Seven Investment Mistakes Rookies Make
Are you making any of these seven rookie investment mistakes? With all the new investing technology available to the public, there has a been a rise in “Do-it-Yourself investing”. But with that has also come a rise in easily avoidable “rookie” investment mistakes.
Rookie Investment Mistakes
Mistake #1: Investing Money that You’ll Need Soon
As long as you don’t need your money right away, the stock market is a great place to put it. But if you think you will need that money in the next two or three years, you’ll want to park it elsewhere. Money that you invest into the market should be long-term money that you don’t need anytime soon.
Why? Because when (not if) the market declines, it will probably take time for the stocks in your portfolio to recover. If you need cash now and can’t wait for the market to recover, you’ll likely be taking losses. Stocks grow at a higher rate than most other investments, but the growth happens over decades. Some years the market is down and some years the market is up. It is a rookie mistake to invest money you cannot leave in long enough to let time work for you.
Mistake #2: Acting on Advice from Questionable Sources
Who hasn’t offered an investment tip? Maybe a co-worker, a relative, a friend or someone else have shared a “great stock tip”. But where did they get their information? (Insider trading is a totally different kind of mistake.) It’s difficult and rare for experienced investors to “beat the market”. Think twice before acting on investment advice from friends, family members, or really anyone other than a fee-based Registered Investment Advisor or a Chartered Financial Analyst.
Mistake #3: Allowing Emotions to Drive Investment Decisions
Fear and greed are powerful emotions. A common rookie mistake is to make selling or buying decisions based on fear or greed. Portfolio management is a marathon stretching across many market cycles. It is a rookie mistake to let market dips scare you into divesting. A Registered Investment Advisor can help you prepare — and stick to — a long-term plan for your investments.
Mistake #4: Trying to Chase Performance
Basing today’s investment decisions on yesterday’s performance is not a good move. By the time a stock becomes “hot” it may be at or near the top. Those large gains may not last, and you could find yourself buying high. Chasing performance is a classic rookie investment mistake.
Mistake #5: Trading Too Much
Jumping in and out of stocks too often creates a few problems: 1. Trading commissions could eat away at your principal 2. Your stocks don’t get a chance to increase in value or pay dividends. 3. You could be realizing short-term gains and paying a higher tax rate than on those short-term gains compared to if you held the stocks for a long-term holding period and enjoyed a lower tax rate on the gains.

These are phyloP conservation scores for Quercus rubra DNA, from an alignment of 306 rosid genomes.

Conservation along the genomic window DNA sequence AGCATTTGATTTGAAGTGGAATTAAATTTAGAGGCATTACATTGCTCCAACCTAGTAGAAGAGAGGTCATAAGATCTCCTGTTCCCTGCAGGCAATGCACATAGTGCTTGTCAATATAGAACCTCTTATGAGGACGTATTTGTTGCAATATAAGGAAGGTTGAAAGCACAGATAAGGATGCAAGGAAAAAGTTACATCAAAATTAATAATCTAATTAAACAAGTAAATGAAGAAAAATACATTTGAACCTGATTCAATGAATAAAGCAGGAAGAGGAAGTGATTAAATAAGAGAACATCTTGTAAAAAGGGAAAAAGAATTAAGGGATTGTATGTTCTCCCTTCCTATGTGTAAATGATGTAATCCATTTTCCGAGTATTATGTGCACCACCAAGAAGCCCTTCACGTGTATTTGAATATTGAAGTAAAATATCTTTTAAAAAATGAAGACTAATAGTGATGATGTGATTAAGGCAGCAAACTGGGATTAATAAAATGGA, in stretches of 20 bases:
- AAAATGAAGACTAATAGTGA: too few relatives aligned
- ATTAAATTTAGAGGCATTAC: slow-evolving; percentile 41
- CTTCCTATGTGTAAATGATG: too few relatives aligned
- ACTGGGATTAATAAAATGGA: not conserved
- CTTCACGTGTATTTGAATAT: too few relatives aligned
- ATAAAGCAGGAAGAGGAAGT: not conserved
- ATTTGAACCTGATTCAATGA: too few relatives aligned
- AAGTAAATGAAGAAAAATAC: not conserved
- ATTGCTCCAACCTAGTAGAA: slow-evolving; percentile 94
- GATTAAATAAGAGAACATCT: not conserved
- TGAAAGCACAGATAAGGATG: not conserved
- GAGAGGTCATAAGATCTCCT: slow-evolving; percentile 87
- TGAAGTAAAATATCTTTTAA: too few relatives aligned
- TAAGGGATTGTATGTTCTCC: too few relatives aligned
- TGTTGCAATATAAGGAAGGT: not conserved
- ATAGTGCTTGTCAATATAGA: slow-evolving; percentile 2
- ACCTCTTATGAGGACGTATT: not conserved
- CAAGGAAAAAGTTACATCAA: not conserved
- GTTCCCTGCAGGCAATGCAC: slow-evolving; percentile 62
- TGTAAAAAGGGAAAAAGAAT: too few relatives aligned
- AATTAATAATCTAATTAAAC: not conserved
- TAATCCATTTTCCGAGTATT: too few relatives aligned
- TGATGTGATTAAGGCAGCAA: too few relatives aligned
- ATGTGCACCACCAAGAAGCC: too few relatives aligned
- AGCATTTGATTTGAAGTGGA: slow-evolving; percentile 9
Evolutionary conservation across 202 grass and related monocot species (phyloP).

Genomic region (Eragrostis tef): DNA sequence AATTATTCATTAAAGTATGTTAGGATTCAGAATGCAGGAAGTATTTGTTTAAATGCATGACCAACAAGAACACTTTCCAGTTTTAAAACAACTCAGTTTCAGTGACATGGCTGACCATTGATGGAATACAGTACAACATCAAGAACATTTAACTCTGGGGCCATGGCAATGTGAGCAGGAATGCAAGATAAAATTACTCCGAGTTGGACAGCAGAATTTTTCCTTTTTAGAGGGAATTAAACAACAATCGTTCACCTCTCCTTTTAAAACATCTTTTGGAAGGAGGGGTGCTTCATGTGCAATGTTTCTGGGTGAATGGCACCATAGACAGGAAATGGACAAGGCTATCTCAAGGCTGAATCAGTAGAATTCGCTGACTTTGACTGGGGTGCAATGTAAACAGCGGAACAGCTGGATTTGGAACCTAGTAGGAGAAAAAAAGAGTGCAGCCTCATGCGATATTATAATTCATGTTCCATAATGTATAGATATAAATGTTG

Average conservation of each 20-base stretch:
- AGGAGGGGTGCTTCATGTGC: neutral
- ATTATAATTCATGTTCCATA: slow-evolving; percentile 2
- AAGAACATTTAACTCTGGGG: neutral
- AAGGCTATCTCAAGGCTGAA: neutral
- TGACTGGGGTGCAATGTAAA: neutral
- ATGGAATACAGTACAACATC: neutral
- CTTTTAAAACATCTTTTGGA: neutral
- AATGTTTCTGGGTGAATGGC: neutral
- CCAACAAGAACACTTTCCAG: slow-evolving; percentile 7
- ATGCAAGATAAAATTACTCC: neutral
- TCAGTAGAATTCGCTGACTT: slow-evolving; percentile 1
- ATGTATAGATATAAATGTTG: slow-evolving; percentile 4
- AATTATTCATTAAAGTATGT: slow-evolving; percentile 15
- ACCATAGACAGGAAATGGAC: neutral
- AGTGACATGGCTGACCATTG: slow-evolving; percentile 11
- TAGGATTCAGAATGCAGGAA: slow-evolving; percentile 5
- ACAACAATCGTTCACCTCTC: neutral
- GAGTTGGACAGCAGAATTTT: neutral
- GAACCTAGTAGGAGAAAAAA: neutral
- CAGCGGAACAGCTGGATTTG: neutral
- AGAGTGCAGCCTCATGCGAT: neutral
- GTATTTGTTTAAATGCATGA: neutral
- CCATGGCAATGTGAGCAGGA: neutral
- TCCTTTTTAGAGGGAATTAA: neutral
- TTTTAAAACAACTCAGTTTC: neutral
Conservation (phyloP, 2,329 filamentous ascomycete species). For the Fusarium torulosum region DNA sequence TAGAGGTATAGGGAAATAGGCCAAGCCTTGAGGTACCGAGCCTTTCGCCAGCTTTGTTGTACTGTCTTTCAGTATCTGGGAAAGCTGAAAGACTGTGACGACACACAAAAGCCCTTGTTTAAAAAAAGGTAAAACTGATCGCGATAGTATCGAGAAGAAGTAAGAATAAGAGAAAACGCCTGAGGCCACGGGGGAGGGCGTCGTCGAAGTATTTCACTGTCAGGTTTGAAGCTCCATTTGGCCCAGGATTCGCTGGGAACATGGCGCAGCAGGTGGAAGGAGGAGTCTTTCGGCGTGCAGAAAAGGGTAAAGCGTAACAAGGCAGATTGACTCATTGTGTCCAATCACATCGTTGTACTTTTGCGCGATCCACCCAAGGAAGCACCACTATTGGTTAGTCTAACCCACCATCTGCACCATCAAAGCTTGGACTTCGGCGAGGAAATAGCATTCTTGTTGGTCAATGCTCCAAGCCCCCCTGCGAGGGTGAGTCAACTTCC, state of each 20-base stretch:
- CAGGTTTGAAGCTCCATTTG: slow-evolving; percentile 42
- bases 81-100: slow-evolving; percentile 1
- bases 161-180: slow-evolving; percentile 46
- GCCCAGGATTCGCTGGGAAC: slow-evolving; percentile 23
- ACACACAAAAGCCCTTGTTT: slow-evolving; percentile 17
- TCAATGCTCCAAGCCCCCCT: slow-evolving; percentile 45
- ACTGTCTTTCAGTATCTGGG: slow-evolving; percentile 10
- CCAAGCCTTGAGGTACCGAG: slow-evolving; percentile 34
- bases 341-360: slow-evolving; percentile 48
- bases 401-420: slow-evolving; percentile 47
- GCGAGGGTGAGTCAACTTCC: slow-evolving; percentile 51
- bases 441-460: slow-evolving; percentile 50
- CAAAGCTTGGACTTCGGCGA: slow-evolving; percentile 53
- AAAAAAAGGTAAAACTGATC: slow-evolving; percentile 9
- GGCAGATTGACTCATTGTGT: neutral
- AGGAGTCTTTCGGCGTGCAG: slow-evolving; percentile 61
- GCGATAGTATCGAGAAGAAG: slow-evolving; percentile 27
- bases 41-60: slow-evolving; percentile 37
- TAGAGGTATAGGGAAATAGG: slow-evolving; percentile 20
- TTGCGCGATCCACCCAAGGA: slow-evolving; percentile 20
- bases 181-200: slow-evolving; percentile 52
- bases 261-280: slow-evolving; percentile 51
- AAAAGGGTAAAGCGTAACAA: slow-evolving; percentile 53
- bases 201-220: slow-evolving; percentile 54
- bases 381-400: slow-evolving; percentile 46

Mistake #6: Putting All Your Eggs in One Basket
Successful, long-term investors understand the need to diversify their portfolio, distributing their investments over several asset classes. Putting all your money into one stock, or one type of stock leaves you vulnerable to drops in that stock or stock class. Diversification spreads the risk around and minimizes the likelihood that all your stocks will move in the same way, at the same time.
Mistake #7: Impatience
Rookies are often surprised to see how much variation there can be in the market in a day, a week or a month. They typically jump out of the market at exactly the wrong time. When you make your investments, fund them and let them work. Don’t check your portfolio every evening to see how it did that day. You might see something you don’t like and make an impatient and/or emotional mistake. Better to check it quarterly. Time is on your side.
Avoiding Future Investment Mistakes
Many successful individuals have achieved their success by listening to their hearts and following their gut feelings. It may be difficult to let go and trust others. But you owe it to yourself and to your future investment success. Talk with an Investment Advisor .
Ned Karren is a Chartered Financial Analyst and a Registered Investment Advisor. He is a founding partner at KKRA, opening the firm in 1983. Ned earned a degree in Economics at BYU (1967) and an MBA degree from Northwestern University (1969). He is a portfolio manager and holds primary responsibility for the KKRA’s Growth Equity Strategy.Tags: kkra